By Jo Marchant
The bronze fragments of an old Greek machine have wondered students for greater than a century when they have been recovered from the ground of the Mediterranean Sea, the place they'd lain for the reason that approximately eighty BC. Now, utilizing complex imaging know-how, scientists have solved the secret of its difficult workings. unequalled in complexity for one thousand years, the mechanism functioned because the world’s first analog machine, calculating the events of the solar, moon, and planets throughout the zodiac.
In Decoding the Heavens, Jo Marchant info for the 1st time the hundred-year quest to decode this old machine. alongside the best way she reveals a various forged of exceptional charactersranging from Archimedes to Jacques Cousteauand explores the deep roots of contemporary know-how, not just in historic Greece, yet within the Islamic global and medieval Europe. At its middle, this is often an epic event tale, a e-book that demanding situations our assumptions approximately know-how improvement in the course of the a while whereas giving us clean insights into heritage itself.
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Additional info for Decoding the Heavens: A 2,000-Year-Old Computer--and the Century-Long Search to Discover Its Secrets
For each revolution a pin on the wheel’s axle engaged a 400-tooth cogwheel, moving it around the equivalent of one tooth, so that the cogwheel made one complete turn for every mile. This wheel engaged another gear with holes along its circumference that held pebbles, so that as the gear turned the pebbles dropped one by one into a box. Counting the pebbles therefore gave the distance travelled, in miles. Perhaps Roman chariot drivers charged by the mile. We don’t know for sure that the devices were ever built, but the general idea seems sound enough and they may have been around much earlier than Vitruvius’ time.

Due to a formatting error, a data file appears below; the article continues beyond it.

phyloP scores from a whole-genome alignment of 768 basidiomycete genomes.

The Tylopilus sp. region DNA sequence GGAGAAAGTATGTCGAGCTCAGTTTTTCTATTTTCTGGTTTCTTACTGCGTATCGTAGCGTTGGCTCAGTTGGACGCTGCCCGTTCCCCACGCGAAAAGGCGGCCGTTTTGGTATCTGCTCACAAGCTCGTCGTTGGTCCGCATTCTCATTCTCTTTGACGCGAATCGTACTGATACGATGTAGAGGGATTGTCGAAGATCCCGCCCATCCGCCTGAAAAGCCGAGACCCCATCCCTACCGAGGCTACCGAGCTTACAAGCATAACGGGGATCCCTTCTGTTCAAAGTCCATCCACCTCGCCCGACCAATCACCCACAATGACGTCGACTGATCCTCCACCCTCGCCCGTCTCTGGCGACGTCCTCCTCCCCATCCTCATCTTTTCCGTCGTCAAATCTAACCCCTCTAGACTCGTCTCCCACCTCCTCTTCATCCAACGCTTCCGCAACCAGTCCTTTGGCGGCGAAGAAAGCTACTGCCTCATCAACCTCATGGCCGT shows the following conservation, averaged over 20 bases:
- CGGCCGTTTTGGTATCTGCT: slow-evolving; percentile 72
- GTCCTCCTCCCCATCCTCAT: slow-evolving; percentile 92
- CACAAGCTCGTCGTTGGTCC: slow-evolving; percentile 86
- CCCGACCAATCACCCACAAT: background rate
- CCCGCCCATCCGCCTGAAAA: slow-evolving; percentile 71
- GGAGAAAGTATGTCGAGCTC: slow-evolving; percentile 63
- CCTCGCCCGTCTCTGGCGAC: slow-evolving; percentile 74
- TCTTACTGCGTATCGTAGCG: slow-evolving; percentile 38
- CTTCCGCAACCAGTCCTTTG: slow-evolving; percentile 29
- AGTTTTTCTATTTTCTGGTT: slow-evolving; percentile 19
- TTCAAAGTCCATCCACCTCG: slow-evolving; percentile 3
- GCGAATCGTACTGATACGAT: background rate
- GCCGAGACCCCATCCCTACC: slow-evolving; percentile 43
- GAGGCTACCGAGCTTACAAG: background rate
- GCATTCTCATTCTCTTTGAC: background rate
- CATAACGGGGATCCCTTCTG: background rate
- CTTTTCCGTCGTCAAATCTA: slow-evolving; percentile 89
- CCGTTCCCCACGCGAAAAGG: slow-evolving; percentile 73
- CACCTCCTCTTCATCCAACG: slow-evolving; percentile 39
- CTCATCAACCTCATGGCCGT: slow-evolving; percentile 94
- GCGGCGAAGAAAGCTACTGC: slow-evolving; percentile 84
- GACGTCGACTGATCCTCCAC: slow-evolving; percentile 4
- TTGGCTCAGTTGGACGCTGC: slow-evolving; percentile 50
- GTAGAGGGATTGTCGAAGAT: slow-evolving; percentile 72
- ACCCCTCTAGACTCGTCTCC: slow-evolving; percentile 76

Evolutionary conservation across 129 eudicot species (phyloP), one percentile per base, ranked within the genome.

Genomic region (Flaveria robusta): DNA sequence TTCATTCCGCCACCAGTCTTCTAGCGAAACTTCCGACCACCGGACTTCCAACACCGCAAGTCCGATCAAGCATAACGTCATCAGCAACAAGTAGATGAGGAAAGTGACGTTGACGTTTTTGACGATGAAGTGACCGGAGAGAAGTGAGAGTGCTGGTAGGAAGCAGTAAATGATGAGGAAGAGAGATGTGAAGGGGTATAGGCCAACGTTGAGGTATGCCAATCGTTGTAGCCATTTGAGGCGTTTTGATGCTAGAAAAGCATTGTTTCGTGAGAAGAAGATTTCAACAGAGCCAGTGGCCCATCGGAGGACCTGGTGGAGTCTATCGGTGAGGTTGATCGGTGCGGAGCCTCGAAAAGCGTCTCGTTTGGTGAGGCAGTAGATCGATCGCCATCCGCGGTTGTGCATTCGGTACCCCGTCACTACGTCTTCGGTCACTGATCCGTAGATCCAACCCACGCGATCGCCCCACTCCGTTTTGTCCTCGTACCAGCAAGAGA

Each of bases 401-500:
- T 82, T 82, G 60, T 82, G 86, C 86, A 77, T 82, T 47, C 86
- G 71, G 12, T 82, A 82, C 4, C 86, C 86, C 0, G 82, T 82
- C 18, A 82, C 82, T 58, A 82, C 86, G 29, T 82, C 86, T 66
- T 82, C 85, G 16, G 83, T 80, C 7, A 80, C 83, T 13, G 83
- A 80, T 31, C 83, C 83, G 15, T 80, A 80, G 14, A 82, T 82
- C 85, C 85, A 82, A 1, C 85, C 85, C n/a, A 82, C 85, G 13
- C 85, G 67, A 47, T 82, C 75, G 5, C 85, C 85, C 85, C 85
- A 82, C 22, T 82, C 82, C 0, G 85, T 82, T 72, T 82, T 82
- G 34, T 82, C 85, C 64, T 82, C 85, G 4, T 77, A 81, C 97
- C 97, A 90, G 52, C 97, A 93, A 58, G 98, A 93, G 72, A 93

It was hard to count the gears embedded in the battered fragments, but to Staïs and his colleagues at least 15 wheels were visible on the eroded surfaces alone. They seemed to have interacted to make certain numerical calculations, the answers to which would have been displayed via pointers on a scale. Rather than anything the ancient Greeks were supposed to have built, the sophistication of this mechanism made it look more like a clock or calculator. But if so it had to be nearly 2,000 years ahead of its time.
Rocky deposits completely covered the front of the third fragment, but on the back of it was 39 JO MARCHANT part of an illegible inscription, as well as a raised ring that intersected with another raised, curved edge. An inscribed letter ‘T’ was just discernible inside the ring, and something that looked like a movable pointer projected from the centre. The surface of the fourth fragment was completely eroded, but from the size and shape it looked as though it might contain a lonely cog. The number of gearwheels and the precision with which they were cut, along with the presence of various scales, pointers and inscriptions, perhaps instructions, immediately suggested to Staïs that this was a mechanical device for making accurate measurements or calculations.